Loyalty schemes have become widespread within the industry and differentiation is essential to winning customers. The loyalty scene has become so crowded that companies are constantly seeking ways to stand out, however, it is increasingly common that low-cost firms lag behind in their offering and the value is not as good as the competition.
The sharing economy has driven down prices
The rise in popularity of peer-to-peer booking options from the likes of Airbnb and Uber has caused a massive amount of disruption in the travel and tourism industry over recent years. These firms have revolutionised the way customers book both accommodation and transport and has shown that asset-light businesses can be very successful without the need to own the accommodation or vehicles used to transport people. The new frontier of low-cost operations is likely to be within the sharing economy due to the low prices offered.
Covid-19 has given low-cost operators the chance to expand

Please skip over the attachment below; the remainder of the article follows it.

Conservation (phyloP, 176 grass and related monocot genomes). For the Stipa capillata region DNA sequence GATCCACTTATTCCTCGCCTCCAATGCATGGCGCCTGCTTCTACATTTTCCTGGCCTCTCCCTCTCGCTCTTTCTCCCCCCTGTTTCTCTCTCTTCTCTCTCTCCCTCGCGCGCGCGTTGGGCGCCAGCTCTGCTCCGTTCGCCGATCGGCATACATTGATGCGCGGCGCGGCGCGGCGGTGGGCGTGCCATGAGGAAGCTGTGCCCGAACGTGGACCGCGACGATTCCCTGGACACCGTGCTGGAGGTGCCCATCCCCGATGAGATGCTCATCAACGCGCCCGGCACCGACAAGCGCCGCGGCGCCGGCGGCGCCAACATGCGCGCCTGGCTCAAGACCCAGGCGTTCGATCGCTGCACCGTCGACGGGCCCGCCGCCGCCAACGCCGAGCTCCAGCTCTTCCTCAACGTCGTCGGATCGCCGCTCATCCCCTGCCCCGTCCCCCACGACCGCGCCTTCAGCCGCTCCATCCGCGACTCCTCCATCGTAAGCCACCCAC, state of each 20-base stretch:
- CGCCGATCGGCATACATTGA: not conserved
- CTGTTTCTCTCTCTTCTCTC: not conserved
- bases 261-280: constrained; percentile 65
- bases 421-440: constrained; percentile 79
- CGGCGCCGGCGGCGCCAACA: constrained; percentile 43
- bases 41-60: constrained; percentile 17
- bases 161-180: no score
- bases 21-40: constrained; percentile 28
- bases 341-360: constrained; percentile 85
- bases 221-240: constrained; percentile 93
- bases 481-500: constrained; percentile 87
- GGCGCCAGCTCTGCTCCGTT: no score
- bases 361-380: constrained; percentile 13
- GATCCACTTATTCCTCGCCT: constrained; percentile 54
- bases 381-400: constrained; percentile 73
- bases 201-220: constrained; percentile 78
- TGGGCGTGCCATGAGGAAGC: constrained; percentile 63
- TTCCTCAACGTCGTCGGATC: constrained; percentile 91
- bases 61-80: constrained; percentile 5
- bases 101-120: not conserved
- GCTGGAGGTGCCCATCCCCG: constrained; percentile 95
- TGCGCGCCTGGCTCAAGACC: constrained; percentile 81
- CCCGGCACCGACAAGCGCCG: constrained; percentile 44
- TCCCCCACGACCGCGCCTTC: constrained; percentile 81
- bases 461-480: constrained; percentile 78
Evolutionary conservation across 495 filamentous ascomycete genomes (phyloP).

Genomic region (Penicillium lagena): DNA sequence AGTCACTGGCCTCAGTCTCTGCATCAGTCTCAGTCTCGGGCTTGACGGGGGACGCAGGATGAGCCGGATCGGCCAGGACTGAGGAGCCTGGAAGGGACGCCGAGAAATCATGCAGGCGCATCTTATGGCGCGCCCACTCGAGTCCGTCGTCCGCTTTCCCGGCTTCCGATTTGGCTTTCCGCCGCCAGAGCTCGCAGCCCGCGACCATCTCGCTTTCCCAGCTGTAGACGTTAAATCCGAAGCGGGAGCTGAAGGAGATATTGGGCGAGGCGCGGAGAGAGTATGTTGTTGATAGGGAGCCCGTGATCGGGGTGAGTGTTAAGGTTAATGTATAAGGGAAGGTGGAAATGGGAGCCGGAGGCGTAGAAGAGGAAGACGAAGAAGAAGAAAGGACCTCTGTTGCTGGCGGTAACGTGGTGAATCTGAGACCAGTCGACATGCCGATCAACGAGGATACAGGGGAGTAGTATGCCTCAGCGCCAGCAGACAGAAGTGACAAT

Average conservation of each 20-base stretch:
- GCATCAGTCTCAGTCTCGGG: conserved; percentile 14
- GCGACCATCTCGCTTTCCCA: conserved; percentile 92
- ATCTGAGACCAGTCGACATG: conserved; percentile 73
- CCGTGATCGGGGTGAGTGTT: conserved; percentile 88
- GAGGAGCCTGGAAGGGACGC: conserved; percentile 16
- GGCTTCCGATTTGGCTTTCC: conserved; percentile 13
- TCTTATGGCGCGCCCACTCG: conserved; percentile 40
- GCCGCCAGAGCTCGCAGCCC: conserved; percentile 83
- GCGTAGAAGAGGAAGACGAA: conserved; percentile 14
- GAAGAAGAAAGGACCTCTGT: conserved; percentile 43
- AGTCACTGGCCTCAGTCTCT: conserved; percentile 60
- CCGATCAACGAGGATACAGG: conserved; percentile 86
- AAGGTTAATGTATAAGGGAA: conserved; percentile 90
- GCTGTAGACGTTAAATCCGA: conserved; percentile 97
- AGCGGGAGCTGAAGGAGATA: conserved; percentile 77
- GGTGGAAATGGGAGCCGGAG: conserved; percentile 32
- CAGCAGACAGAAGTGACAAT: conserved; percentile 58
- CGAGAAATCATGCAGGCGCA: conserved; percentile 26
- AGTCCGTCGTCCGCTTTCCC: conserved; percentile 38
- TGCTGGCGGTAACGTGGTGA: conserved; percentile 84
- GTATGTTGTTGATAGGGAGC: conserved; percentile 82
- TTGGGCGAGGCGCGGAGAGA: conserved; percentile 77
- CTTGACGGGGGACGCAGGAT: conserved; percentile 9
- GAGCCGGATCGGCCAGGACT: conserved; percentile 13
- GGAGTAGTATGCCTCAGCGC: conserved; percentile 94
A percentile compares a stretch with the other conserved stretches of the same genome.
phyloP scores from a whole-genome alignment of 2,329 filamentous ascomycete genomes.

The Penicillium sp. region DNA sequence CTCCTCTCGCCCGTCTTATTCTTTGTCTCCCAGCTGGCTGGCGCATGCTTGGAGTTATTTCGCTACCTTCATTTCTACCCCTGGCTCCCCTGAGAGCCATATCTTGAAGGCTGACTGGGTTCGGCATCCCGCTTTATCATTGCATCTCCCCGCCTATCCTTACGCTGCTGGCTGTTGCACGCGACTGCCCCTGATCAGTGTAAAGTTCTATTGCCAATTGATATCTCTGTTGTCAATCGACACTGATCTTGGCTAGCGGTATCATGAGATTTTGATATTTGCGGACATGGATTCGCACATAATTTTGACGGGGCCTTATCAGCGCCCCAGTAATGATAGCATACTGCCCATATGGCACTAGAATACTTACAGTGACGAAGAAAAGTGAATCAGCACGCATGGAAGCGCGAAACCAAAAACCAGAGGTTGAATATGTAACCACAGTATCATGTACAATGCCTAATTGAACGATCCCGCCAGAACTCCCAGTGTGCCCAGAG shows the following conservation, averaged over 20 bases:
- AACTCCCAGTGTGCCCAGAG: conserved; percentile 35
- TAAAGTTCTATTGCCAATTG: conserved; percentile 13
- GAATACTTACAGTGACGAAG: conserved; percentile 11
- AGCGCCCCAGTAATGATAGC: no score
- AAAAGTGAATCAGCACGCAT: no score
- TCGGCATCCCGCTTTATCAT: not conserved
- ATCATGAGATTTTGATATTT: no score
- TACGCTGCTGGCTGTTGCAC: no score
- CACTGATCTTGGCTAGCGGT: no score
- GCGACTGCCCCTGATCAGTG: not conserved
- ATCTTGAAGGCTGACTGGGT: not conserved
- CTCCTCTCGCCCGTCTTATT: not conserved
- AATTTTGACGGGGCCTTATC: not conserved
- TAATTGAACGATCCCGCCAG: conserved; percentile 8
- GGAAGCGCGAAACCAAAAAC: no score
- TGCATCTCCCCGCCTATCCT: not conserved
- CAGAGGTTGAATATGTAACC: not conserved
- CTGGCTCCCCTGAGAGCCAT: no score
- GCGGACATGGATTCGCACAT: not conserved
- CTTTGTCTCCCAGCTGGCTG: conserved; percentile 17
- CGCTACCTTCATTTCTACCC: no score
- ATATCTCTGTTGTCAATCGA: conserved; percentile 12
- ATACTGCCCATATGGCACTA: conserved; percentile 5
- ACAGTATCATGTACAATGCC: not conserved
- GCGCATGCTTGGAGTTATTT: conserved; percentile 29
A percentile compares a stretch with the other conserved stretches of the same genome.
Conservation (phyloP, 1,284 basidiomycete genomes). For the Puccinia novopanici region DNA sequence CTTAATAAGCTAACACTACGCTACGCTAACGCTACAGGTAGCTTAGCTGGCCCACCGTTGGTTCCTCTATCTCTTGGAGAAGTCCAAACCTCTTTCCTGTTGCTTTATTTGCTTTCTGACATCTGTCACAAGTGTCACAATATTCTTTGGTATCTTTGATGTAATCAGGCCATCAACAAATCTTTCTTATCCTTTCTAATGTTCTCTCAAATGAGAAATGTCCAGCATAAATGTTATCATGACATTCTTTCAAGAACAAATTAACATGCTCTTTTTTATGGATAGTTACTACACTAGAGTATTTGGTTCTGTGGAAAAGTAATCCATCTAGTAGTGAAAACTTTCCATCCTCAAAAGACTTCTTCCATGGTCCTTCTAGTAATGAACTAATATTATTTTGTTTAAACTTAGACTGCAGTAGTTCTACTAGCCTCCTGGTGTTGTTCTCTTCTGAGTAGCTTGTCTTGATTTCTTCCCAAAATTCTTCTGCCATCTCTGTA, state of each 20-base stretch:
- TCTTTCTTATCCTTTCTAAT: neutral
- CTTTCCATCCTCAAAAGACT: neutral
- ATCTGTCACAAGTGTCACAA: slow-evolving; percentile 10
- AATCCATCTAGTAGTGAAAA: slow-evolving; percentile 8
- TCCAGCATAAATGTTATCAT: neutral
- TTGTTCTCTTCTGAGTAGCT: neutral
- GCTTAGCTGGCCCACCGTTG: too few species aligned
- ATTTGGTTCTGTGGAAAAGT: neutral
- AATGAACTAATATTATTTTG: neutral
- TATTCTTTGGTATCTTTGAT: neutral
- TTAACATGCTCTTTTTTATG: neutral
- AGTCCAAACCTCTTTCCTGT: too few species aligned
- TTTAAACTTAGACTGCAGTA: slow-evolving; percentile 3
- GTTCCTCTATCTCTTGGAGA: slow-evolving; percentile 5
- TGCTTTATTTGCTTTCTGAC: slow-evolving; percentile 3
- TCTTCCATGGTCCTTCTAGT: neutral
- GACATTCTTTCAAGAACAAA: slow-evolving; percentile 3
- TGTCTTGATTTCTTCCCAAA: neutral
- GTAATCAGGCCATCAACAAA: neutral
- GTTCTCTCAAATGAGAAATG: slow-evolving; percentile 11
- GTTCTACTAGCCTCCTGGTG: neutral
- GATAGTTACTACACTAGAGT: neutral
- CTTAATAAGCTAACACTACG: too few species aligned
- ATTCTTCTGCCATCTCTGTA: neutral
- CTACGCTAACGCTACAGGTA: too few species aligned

The Covid-19 pandemic has seen many operators within the travel and tourism sector retrench and pull out of some markets in order to save costs. This presents budget carriers with a unique opportunity to acquire assets to expand their footprint ready to capture the pent-up demand that may emerge as travel restrictions begin to ease.
Overtourism has occurred as a result of the rise of the low-cost industry
Low-cost flights have allowed people to travel in large numbers to popular destinations relatively easily. Some of the problems that have been reported in cities such as Venice and Barcelona can be directly attributed to overtourism. Airbnb has been another contributor and has been blamed for locals being priced out of their own cities. Many cities, including Amsterdam, Rome, and Paris, have begun heavily restricting short-term lets in a bid to improve overtourism and stop the negative effects Airbnb is having in some places.
This is an edited extract from the Low-Cost Evolution – Thematic Research report produced by GlobalData Thematic Research.